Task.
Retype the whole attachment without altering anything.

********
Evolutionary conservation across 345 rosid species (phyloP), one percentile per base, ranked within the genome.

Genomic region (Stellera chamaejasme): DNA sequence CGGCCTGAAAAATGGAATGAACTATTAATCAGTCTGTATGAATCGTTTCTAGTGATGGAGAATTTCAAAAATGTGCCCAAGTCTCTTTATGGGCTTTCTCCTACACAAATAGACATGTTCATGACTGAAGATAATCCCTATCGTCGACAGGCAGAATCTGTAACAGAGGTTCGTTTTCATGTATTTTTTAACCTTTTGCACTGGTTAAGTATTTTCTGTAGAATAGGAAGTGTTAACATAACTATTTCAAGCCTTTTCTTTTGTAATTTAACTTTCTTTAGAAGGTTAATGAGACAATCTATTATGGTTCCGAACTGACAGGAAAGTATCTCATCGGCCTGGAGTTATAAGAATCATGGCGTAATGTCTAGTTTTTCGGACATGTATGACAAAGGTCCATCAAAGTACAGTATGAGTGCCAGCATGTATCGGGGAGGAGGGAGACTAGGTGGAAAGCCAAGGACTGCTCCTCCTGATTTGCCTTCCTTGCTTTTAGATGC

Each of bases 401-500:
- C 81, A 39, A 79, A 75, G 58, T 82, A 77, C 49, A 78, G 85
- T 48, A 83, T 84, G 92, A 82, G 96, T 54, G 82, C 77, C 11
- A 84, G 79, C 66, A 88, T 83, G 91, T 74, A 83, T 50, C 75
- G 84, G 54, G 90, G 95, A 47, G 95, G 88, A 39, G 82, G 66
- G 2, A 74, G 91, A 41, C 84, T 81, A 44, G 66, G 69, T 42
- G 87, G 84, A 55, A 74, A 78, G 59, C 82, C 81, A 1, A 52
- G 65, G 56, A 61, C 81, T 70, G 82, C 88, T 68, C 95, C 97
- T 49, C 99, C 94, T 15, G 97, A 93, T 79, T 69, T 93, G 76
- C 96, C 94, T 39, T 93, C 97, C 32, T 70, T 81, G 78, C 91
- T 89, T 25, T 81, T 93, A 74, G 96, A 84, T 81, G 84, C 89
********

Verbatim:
Evolutionary conservation across 345 rosid species (phyloP), one percentile per base, ranked within the genome.

Genomic region (Stellera chamaejasme): DNA sequence CGGCCTGAAAAATGGAATGAACTATTAATCAGTCTGTATGAATCGTTTCTAGTGATGGAGAATTTCAAAAATGTGCCCAAGTCTCTTTATGGGCTTTCTCCTACACAAATAGACATGTTCATGACTGAAGATAATCCCTATCGTCGACAGGCAGAATCTGTAACAGAGGTTCGTTTTCATGTATTTTTTAACCTTTTGCACTGGTTAAGTATTTTCTGTAGAATAGGAAGTGTTAACATAACTATTTCAAGCCTTTTCTTTTGTAATTTAACTTTCTTTAGAAGGTTAATGAGACAATCTATTATGGTTCCGAACTGACAGGAAAGTATCTCATCGGCCTGGAGTTATAAGAATCATGGCGTAATGTCTAGTTTTTCGGACATGTATGACAAAGGTCCATCAAAGTACAGTATGAGTGCCAGCATGTATCGGGGAGGAGGGAGACTAGGTGGAAAGCCAAGGACTGCTCCTCCTGATTTGCCTTCCTTGCTTTTAGATGC

Each of bases 401-500:
- C 81, A 39, A 79, A 75, G 58, T 82, A 77, C 49, A 78, G 85
- T 48, A 83, T 84, G 92, A 82, G 96, T 54, G 82, C 77, C 11
- A 84, G 79, C 66, A 88, T 83, G 91, T 74, A 83, T 50, C 75
- G 84, G 54, G 90, G 95, A 47, G 95, G 88, A 39, G 82, G 66
- G 2, A 74, G 91, A 41, C 84, T 81, A 44, G 66, G 69, T 42
- G 87, G 84, A 55, A 74, A 78, G 59, C 82, C 81, A 1, A 52
- G 65, G 56, A 61, C 81, T 70, G 82, C 88, T 68, C 95, C 97
- T 49, C 99, C 94, T 15, G 97, A 93, T 79, T 69, T 93, G 76
- C 96, C 94, T 39, T 93, C 97, C 32, T 70, T 81, G 78, C 91
- T 89, T 25, T 81, T 93, A 74, G 96, A 84, T 81, G 84, C 89